The point is, collaboration with diverse sectors and individuals has to be deliberate and intentional. If Australian business and government leaders don’t yet know who these innovators are, they must go out of their way to find them.
They may not exist in large numbers, but they are there. Many are the Generation Xers and Millennials who have grown up with the internet and myriad disruptive technologies. Talent spotters and venture capitalists from the US and other countries seem to have no trouble finding them.
Just one example is Silicon Valley VC firm, Accel Partners. It has invested more than $US200m in Australian tech start-ups in the last five years, beginning with a $US60m investment in Atlassian. It followed this with investments in design marketplace 99designs and Invoice2go (its mobile app simplifies cash flow and invoice management for small businesses).
Accel was also part of a $US250m investment in e-marketing company Campaign Monitor and it forked out another $US70m for online foreign exchange platform OzForex, which it divested in 2013 when the company listed on the ASX.
Accel Partner, Ryan Sweeney says: “These guys (Atlassian’s founders) are every bit as good as we see in Silicon Valley and we needed to have them in our (investment) portfolio regardless of what it takes. And that is true of a lot of other Aussie entrepreneurs we’ve met since. The intellect is there, the education is there and the hard work ethic needed to scale companies is also there.”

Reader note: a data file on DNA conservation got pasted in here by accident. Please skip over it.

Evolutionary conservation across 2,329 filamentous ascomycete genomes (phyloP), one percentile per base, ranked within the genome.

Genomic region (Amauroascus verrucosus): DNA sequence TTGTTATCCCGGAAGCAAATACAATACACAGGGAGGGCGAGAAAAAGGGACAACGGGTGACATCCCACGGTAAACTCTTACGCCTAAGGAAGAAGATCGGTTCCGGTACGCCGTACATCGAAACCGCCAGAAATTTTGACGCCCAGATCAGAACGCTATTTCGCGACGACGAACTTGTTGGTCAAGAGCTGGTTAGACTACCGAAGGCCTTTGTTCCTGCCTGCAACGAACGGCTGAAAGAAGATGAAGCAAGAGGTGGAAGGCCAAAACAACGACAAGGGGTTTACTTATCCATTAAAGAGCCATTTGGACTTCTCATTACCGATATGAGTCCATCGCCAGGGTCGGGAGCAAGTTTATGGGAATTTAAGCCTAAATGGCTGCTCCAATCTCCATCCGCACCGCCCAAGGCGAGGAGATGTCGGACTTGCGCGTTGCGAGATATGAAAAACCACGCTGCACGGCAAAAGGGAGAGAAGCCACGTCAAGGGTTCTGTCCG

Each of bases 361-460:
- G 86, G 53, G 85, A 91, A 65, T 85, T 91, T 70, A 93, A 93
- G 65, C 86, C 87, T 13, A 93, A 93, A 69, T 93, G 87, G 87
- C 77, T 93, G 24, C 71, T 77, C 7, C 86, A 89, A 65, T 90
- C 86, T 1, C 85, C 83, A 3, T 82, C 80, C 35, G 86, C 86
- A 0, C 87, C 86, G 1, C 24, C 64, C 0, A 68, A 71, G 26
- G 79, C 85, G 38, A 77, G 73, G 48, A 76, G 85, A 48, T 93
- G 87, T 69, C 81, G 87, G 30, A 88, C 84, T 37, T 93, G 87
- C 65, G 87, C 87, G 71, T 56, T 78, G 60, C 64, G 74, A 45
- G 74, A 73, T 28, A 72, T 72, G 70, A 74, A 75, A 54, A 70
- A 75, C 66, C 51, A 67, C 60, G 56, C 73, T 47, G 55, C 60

All this may sound small fry compared to the measurable billions earned in resources but these start-ups represent the skills, the revenue and the jobs of the future. Their ‘born global’ mindset is a huge plus for Australia. It helps to solve the critical question: How does Australia successfully compete, rather than always being behind the curve?
But for a truly virtuous cycle to develop — the positive feedback loop that occurs as individual companies achieve success and engage more with investors, big companies, research institutions and other start-ups — leaders from Australia’s big end of town need to stop talking to themselves and get out more.
If they don’t, they risk extinction themselves. As that great line in Cormac McCarthy’s No Country for Old Men says, you can’t stop what’s coming.